Alexander, A. (1996). Blue, Black and White: The history of the Launceston Church Grammar School 1846-1996

 

The move was needed due to the lack of space for the boarders, limited sporting grounds and to escape the threat of disease outbreaks (there were flu epidemics in 1920, 1921 and 1923).

Not only did the School gain a new site, but the School Houses were introduced, named after former Headmasters, Savigny, Gillett, Wilkinson. Hawkes was named after a benefactor.

The Savigny Bat was also introduced toLaunceston Grammar after the sad passing of cricket coach, Jack Savigny. This bat is awarded to the student with the highest average runs each season. By the end of the decade, having seen ensured a new future for the School, Bethune resigned from his position as Headmaster.

The Savigny Bat Source
1930s

The Great Depression, which dominated the 1930s, had a severe impact on Launceston Grammar. Unemployment in Tasmania would reach as high as 27 per cent with many families struggling to get by. As a result the number of students attending Launceston Grammar decreased to less than 100 and the number of boarders dropped from 100 to 43.

This was an especially challenging time for the new Headmaster, Fredrick Adams. He would be forced to cut wages (including his own), end some extra-curricular programmes and try to get support from local business to allow the School to remain open.

LCGS Chapel
Alexander, A. (1996). Blue, Black and White: The history of the Launceston Church Grammar School 1846-1996

 

However, the Depression meant that the School Chapel could be constructed at a lower cost, whilst still helping stimulate the local economy. The Chapel would include a memorial to the Old Boys who had lost their lives in wartime in the entrance way. Eight stones from highly regarded English public schools were incorporated into the building, reinforcing Launceston Grammar’s tradition and heritage.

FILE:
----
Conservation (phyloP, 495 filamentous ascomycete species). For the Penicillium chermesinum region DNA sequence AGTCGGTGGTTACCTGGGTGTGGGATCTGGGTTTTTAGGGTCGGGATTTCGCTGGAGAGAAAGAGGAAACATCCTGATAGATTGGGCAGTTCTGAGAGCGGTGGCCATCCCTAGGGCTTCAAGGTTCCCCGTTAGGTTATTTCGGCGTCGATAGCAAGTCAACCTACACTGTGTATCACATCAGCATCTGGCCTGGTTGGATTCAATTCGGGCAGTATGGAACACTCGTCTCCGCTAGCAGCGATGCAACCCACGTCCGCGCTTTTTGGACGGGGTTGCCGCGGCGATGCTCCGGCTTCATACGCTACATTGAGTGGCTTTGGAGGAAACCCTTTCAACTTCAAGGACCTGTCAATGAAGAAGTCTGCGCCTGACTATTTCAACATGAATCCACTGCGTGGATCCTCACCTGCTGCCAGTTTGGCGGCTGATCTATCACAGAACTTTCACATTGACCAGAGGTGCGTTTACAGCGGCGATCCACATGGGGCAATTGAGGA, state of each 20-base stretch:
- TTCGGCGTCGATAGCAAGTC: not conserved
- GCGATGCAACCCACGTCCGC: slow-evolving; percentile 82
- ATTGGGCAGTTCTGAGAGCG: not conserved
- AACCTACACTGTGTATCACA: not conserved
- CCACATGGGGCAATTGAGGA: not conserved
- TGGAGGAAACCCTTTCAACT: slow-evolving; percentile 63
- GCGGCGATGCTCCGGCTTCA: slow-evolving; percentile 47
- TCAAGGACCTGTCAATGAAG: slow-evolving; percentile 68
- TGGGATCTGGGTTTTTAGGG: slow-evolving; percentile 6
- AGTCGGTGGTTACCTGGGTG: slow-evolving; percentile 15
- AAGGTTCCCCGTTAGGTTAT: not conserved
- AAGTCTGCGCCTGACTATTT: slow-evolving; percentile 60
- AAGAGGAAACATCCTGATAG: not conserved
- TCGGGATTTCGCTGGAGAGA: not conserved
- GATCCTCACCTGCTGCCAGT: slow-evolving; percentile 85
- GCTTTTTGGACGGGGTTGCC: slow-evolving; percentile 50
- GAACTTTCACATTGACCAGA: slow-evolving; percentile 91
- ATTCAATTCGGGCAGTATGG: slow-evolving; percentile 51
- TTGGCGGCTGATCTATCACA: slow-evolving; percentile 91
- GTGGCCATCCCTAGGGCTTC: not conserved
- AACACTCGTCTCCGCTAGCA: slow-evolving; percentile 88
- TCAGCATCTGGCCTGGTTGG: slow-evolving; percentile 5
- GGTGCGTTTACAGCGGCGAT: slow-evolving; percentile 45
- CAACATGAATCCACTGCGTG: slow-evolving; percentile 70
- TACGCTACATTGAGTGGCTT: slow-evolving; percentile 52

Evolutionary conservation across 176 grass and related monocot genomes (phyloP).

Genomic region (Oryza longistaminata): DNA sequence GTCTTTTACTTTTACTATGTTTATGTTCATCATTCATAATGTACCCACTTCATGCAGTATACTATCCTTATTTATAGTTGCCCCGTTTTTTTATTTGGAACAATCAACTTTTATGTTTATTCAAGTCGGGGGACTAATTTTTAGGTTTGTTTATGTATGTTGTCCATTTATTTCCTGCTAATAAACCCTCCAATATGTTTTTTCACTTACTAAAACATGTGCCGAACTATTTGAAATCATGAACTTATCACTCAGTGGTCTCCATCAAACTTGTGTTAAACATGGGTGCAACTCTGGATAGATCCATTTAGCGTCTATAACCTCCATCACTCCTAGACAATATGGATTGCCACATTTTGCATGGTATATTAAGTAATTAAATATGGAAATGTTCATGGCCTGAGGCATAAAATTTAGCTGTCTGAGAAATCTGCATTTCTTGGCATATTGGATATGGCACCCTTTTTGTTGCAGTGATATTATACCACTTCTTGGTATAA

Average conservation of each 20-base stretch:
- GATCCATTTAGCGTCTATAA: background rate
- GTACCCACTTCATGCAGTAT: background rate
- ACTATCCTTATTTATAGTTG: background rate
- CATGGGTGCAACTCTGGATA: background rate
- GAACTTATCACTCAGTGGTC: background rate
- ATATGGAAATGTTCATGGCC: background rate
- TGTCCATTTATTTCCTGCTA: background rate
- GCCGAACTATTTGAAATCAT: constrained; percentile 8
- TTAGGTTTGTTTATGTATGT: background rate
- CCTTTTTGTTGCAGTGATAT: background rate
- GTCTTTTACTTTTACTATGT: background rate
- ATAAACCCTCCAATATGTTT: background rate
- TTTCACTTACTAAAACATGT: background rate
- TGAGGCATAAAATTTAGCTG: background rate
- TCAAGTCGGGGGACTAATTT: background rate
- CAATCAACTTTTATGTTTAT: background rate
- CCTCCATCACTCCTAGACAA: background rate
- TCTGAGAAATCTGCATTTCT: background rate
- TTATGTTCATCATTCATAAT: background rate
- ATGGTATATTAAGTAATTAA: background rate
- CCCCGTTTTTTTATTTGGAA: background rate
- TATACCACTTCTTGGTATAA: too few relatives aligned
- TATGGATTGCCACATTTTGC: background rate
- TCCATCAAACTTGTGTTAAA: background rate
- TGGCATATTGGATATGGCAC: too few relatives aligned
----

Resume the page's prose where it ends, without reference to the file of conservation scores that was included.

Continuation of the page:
Adams resigned in 1935 and Norman Roff became Headmaster. Roff would introduce a standard uniform to the School, which consisted of a grey suit, blue shirt and School tie and cap.

LCGS School Prefects 1939
Alexander, A. (1996). Blue, Black and White: The history of the Launceston Church Grammar School 1846-1996

 

By the late 1930s, the Great Depression was lessening and Launceston Grammar’s situation was improving.

1940s

In 1940, Headmaster Roff had to make a tough choice; continue as Headmaster or enlist in the AIF. He choose the latter, joining the 2/40 Battalion as a captain of a company that included Old Boys Roy Gatenby, Gratton Horne and Robert Truskett.

Sadly, Roff, Gatenby and Truskett were all killed in Timor in February 1942 during the Japanese invasion. Horne and several Old Boys were captured, but tragically they too would not return home.

Grave of Captain Norman Roff
Source
Memorial of Norman Roff
Source

 

A total of 592 Old Boys would serve during the war, of which 46 died. Others would return after spending time as prisoners of war or having been wounded in action.

1944 LCGS Cadets
Alexander, A. (1996). Blue, Black and White: The history of the Launceston Church Grammar School 1846-1996

 

Due to war rations, the School and students often struggled to access necessities. For example, a male would receive 120 clothing coupons a year but a suit would cost 60. This meant families had to share resources and trade with each other.

Unsurprisingly, the cadets grew in numbers and were dressed in khaki and trained in trench warfare and signalling. The students assisted the war efforts any way they could.

The end of the war brought the School’s centenary, which began with a service in the School Chapel that was filmed and broadcasted around Australia. Other celebrations included an open day, a Centenary Ball and the laying of the foundation stone for the Assembly Hall.

 

1950s

Between 1952 – 1958 Basil Travers was the Headmaster of the School and introduced a wide range of clubs for the boys to expand their interests. These included photography, drama, boating and music.

Travers and the Prefects 1957
Alexander, A. (1996). Blue, Black and White: The history of the Launceston Church Grammar School 1846-1996

 

Launceston Grammar managed to win the Head-of-River in 1954, 1955 and in 1956, which meant it was awarded the Golden Fleece Cup for the first time in 34 years.

LCGS Boat Club 1955
Alexander, A. (1996). Blue, Black and White: The history of the Launceston Church Grammar School 1846-1996

 

The School was quick to embrace the polio vaccine which was introduced in 1956. Periodically, Launceston Grammar had dealt with polio outbreaks in Launceston, but fortunately the vaccine would bring an end to this problem.